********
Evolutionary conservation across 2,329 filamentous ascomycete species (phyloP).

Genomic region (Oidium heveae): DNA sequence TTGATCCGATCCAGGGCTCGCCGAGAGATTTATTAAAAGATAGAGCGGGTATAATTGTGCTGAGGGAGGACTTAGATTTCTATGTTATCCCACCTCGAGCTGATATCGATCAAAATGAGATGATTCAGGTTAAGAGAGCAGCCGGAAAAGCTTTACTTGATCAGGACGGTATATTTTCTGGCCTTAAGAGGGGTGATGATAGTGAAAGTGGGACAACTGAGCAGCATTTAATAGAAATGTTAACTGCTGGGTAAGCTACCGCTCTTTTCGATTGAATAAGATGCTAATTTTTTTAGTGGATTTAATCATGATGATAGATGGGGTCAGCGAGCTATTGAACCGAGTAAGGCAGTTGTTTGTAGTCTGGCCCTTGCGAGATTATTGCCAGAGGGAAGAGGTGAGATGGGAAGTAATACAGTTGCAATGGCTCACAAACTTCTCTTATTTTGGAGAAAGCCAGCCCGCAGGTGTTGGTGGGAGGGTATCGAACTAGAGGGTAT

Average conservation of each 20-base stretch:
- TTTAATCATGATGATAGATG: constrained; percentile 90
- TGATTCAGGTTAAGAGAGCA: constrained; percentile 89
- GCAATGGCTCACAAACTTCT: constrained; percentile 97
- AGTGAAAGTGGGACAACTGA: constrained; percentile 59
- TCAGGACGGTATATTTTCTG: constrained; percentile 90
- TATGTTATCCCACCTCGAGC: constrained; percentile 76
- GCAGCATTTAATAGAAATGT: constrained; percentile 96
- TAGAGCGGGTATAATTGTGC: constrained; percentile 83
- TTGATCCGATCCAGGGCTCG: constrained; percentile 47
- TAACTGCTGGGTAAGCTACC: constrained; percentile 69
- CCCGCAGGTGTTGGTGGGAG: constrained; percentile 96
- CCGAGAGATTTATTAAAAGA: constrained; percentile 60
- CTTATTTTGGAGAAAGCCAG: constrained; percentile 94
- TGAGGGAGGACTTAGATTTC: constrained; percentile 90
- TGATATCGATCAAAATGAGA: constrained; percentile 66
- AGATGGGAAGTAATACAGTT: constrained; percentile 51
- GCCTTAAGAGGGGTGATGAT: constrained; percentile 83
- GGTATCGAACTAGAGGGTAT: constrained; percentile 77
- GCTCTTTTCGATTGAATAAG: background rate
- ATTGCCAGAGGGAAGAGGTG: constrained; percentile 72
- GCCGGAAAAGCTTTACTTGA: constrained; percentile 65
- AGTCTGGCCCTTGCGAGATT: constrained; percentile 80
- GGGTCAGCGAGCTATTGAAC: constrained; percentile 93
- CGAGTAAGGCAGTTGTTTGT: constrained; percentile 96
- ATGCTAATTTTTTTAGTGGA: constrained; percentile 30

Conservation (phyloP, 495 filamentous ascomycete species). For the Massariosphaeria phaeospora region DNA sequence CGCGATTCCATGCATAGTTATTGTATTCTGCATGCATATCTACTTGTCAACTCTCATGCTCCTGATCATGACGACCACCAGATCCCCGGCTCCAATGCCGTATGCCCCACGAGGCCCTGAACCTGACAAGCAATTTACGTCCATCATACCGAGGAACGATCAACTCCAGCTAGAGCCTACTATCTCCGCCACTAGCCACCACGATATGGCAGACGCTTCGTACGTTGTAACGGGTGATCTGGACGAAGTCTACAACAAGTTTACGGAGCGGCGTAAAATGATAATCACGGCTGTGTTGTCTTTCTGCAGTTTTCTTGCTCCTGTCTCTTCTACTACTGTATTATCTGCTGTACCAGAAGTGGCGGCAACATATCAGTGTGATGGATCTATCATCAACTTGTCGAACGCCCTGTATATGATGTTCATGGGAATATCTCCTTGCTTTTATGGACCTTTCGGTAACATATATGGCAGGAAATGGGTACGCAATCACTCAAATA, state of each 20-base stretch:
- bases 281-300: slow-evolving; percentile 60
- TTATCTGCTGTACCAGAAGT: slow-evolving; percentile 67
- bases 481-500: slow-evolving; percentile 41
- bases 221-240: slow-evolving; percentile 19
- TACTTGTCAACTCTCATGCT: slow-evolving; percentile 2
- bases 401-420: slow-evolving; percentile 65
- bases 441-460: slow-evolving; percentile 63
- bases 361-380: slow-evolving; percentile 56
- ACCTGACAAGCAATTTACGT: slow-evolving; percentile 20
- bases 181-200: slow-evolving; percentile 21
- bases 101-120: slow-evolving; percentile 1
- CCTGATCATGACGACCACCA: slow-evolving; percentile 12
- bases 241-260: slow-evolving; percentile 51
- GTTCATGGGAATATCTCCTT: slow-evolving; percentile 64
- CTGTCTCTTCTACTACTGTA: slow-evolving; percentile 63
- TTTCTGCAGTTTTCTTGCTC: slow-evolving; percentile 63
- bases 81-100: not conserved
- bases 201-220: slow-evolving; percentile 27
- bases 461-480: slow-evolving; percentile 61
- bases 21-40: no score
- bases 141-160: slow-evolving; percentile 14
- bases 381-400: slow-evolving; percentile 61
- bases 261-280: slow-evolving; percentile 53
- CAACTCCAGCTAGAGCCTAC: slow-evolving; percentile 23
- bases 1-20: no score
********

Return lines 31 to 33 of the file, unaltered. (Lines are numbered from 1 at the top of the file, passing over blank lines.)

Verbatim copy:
- TTATCTGCTGTACCAGAAGT: slow-evolving; percentile 67
- bases 481-500: slow-evolving; percentile 41
- bases 221-240: slow-evolving; percentile 19